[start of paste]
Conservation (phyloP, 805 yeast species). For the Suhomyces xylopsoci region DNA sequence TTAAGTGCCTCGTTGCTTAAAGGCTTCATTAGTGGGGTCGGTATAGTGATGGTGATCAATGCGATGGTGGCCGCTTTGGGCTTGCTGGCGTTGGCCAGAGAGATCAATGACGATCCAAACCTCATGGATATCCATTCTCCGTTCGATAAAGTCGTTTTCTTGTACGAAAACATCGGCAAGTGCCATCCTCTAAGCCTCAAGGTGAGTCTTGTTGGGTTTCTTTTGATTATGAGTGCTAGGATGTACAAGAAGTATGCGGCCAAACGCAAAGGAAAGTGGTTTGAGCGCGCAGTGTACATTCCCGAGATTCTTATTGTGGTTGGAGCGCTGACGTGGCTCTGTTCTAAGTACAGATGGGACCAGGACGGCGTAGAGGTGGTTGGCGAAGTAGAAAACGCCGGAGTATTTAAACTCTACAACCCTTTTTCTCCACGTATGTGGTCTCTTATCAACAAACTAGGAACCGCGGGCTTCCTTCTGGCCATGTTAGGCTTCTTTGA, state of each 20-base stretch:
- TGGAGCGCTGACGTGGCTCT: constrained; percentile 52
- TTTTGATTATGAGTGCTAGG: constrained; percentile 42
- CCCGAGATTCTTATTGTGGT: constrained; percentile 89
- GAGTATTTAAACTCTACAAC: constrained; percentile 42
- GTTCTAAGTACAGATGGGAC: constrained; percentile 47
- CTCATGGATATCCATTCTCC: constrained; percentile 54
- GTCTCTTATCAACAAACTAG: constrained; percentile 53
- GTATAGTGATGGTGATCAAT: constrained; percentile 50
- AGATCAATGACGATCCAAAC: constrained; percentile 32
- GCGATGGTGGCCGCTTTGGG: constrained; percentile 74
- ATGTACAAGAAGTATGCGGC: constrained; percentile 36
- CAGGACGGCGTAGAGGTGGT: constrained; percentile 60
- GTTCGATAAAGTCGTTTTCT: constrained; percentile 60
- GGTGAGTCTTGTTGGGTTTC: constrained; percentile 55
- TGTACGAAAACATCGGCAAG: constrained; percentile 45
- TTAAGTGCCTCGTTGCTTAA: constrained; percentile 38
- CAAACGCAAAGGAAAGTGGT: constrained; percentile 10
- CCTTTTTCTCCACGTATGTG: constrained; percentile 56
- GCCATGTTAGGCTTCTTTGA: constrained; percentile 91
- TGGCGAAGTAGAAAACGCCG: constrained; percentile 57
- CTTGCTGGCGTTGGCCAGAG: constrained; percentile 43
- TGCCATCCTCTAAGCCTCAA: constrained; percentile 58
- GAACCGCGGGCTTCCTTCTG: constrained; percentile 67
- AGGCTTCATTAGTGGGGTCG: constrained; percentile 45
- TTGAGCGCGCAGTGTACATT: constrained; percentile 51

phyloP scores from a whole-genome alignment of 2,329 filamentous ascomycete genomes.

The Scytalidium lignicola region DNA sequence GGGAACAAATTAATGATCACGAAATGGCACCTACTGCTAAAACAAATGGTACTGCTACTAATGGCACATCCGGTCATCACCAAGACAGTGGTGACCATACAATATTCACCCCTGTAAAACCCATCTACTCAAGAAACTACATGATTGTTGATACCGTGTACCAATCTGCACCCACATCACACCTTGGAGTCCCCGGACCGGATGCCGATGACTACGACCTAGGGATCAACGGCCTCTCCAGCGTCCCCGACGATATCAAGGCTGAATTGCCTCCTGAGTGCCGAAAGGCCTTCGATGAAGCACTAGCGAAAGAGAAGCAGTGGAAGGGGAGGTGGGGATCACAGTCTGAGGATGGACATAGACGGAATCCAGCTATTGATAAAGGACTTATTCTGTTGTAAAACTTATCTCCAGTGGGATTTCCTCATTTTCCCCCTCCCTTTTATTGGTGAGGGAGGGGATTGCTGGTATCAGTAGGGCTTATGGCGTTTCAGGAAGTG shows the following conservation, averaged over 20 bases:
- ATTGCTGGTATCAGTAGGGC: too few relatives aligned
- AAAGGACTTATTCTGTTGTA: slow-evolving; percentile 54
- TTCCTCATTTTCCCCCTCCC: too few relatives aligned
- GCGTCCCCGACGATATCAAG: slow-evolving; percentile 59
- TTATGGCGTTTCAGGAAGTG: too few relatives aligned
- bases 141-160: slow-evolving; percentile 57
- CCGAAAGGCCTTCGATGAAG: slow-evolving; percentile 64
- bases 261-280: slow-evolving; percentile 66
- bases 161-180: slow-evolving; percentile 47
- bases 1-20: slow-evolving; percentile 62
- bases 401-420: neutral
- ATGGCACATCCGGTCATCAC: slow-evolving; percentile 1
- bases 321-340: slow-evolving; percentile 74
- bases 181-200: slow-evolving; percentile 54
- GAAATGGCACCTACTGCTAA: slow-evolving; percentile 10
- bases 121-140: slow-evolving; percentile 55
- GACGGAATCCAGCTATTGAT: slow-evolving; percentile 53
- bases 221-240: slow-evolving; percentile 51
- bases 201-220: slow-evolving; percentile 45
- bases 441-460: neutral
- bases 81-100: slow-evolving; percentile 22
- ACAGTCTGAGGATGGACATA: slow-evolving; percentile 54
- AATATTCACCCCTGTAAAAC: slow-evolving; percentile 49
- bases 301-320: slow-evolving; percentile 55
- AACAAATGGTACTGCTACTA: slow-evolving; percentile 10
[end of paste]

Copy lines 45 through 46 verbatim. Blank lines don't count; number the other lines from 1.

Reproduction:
- GACGGAATCCAGCTATTGAT: slow-evolving; percentile 53
- bases 221-240: slow-evolving; percentile 51